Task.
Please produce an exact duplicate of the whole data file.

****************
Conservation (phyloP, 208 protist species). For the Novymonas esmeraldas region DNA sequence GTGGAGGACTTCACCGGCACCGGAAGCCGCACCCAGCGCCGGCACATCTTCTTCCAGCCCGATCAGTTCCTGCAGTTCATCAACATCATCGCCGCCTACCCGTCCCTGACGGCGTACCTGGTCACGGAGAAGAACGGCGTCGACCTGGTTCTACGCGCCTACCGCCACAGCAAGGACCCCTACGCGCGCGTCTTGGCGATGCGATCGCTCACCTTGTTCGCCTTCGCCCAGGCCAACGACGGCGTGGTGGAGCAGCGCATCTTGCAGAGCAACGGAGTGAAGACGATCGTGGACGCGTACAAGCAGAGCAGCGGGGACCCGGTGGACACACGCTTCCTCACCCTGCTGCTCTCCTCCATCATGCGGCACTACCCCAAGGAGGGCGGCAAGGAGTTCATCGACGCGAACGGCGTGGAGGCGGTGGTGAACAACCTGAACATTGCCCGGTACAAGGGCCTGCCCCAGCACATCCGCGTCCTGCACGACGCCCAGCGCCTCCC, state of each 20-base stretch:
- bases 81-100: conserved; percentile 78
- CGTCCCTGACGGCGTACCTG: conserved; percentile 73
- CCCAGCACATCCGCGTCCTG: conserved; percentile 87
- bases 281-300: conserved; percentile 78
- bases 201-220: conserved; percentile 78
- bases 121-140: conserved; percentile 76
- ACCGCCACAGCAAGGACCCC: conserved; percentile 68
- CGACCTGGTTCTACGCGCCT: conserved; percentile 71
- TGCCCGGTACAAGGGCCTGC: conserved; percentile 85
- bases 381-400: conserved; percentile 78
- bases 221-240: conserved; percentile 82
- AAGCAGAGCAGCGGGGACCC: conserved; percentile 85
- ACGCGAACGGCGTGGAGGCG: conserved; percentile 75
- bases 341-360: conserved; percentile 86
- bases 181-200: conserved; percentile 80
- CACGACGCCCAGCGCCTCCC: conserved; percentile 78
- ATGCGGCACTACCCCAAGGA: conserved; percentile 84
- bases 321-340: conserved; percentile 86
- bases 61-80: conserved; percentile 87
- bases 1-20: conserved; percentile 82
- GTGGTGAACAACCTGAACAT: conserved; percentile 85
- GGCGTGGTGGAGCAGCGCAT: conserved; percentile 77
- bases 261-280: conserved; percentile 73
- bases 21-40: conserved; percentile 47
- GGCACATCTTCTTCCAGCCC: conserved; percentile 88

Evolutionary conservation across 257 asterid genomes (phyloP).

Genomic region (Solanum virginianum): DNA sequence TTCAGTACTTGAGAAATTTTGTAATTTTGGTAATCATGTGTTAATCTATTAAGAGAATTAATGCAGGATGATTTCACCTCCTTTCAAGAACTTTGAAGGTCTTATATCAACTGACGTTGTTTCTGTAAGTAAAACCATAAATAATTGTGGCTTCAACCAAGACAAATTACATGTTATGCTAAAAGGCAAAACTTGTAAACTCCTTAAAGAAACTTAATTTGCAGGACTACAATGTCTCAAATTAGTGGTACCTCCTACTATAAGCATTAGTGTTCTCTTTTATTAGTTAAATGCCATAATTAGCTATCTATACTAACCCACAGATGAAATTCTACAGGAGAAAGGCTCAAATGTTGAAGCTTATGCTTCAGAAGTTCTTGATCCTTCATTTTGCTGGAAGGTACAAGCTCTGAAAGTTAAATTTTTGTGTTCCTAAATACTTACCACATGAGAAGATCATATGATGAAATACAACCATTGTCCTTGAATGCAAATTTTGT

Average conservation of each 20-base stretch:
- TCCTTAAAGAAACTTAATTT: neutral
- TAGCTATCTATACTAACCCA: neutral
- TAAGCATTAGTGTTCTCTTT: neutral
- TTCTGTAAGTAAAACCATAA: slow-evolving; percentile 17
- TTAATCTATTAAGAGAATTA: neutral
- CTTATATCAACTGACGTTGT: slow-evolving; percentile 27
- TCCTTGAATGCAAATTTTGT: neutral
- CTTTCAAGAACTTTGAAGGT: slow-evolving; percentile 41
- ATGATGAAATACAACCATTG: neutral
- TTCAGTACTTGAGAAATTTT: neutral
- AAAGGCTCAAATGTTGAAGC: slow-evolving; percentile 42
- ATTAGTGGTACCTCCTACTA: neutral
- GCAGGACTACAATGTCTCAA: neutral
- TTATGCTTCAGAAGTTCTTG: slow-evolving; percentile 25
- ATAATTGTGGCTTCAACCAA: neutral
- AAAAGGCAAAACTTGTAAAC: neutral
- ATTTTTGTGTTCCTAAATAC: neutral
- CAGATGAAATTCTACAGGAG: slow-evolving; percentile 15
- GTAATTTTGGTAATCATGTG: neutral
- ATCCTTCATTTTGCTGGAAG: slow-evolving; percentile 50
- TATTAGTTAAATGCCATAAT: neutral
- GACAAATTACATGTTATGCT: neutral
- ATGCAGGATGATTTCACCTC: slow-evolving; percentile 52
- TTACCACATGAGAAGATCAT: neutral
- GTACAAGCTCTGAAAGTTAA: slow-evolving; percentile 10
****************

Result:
Conservation (phyloP, 208 protist species). For the Novymonas esmeraldas region DNA sequence GTGGAGGACTTCACCGGCACCGGAAGCCGCACCCAGCGCCGGCACATCTTCTTCCAGCCCGATCAGTTCCTGCAGTTCATCAACATCATCGCCGCCTACCCGTCCCTGACGGCGTACCTGGTCACGGAGAAGAACGGCGTCGACCTGGTTCTACGCGCCTACCGCCACAGCAAGGACCCCTACGCGCGCGTCTTGGCGATGCGATCGCTCACCTTGTTCGCCTTCGCCCAGGCCAACGACGGCGTGGTGGAGCAGCGCATCTTGCAGAGCAACGGAGTGAAGACGATCGTGGACGCGTACAAGCAGAGCAGCGGGGACCCGGTGGACACACGCTTCCTCACCCTGCTGCTCTCCTCCATCATGCGGCACTACCCCAAGGAGGGCGGCAAGGAGTTCATCGACGCGAACGGCGTGGAGGCGGTGGTGAACAACCTGAACATTGCCCGGTACAAGGGCCTGCCCCAGCACATCCGCGTCCTGCACGACGCCCAGCGCCTCCC, state of each 20-base stretch:
- bases 81-100: conserved; percentile 78
- CGTCCCTGACGGCGTACCTG: conserved; percentile 73
- CCCAGCACATCCGCGTCCTG: conserved; percentile 87
- bases 281-300: conserved; percentile 78
- bases 201-220: conserved; percentile 78
- bases 121-140: conserved; percentile 76
- ACCGCCACAGCAAGGACCCC: conserved; percentile 68
- CGACCTGGTTCTACGCGCCT: conserved; percentile 71
- TGCCCGGTACAAGGGCCTGC: conserved; percentile 85
- bases 381-400: conserved; percentile 78
- bases 221-240: conserved; percentile 82
- AAGCAGAGCAGCGGGGACCC: conserved; percentile 85
- ACGCGAACGGCGTGGAGGCG: conserved; percentile 75
- bases 341-360: conserved; percentile 86
- bases 181-200: conserved; percentile 80
- CACGACGCCCAGCGCCTCCC: conserved; percentile 78
- ATGCGGCACTACCCCAAGGA: conserved; percentile 84
- bases 321-340: conserved; percentile 86
- bases 61-80: conserved; percentile 87
- bases 1-20: conserved; percentile 82
- GTGGTGAACAACCTGAACAT: conserved; percentile 85
- GGCGTGGTGGAGCAGCGCAT: conserved; percentile 77
- bases 261-280: conserved; percentile 73
- bases 21-40: conserved; percentile 47
- GGCACATCTTCTTCCAGCCC: conserved; percentile 88

Evolutionary conservation across 257 asterid genomes (phyloP).

Genomic region (Solanum virginianum): DNA sequence TTCAGTACTTGAGAAATTTTGTAATTTTGGTAATCATGTGTTAATCTATTAAGAGAATTAATGCAGGATGATTTCACCTCCTTTCAAGAACTTTGAAGGTCTTATATCAACTGACGTTGTTTCTGTAAGTAAAACCATAAATAATTGTGGCTTCAACCAAGACAAATTACATGTTATGCTAAAAGGCAAAACTTGTAAACTCCTTAAAGAAACTTAATTTGCAGGACTACAATGTCTCAAATTAGTGGTACCTCCTACTATAAGCATTAGTGTTCTCTTTTATTAGTTAAATGCCATAATTAGCTATCTATACTAACCCACAGATGAAATTCTACAGGAGAAAGGCTCAAATGTTGAAGCTTATGCTTCAGAAGTTCTTGATCCTTCATTTTGCTGGAAGGTACAAGCTCTGAAAGTTAAATTTTTGTGTTCCTAAATACTTACCACATGAGAAGATCATATGATGAAATACAACCATTGTCCTTGAATGCAAATTTTGT

Average conservation of each 20-base stretch:
- TCCTTAAAGAAACTTAATTT: neutral
- TAGCTATCTATACTAACCCA: neutral
- TAAGCATTAGTGTTCTCTTT: neutral
- TTCTGTAAGTAAAACCATAA: slow-evolving; percentile 17
- TTAATCTATTAAGAGAATTA: neutral
- CTTATATCAACTGACGTTGT: slow-evolving; percentile 27
- TCCTTGAATGCAAATTTTGT: neutral
- CTTTCAAGAACTTTGAAGGT: slow-evolving; percentile 41
- ATGATGAAATACAACCATTG: neutral
- TTCAGTACTTGAGAAATTTT: neutral
- AAAGGCTCAAATGTTGAAGC: slow-evolving; percentile 42
- ATTAGTGGTACCTCCTACTA: neutral
- GCAGGACTACAATGTCTCAA: neutral
- TTATGCTTCAGAAGTTCTTG: slow-evolving; percentile 25
- ATAATTGTGGCTTCAACCAA: neutral
- AAAAGGCAAAACTTGTAAAC: neutral
- ATTTTTGTGTTCCTAAATAC: neutral
- CAGATGAAATTCTACAGGAG: slow-evolving; percentile 15
- GTAATTTTGGTAATCATGTG: neutral
- ATCCTTCATTTTGCTGGAAG: slow-evolving; percentile 50
- TATTAGTTAAATGCCATAAT: neutral
- GACAAATTACATGTTATGCT: neutral
- ATGCAGGATGATTTCACCTC: slow-evolving; percentile 52
- TTACCACATGAGAAGATCAT: neutral
- GTACAAGCTCTGAAAGTTAA: slow-evolving; percentile 10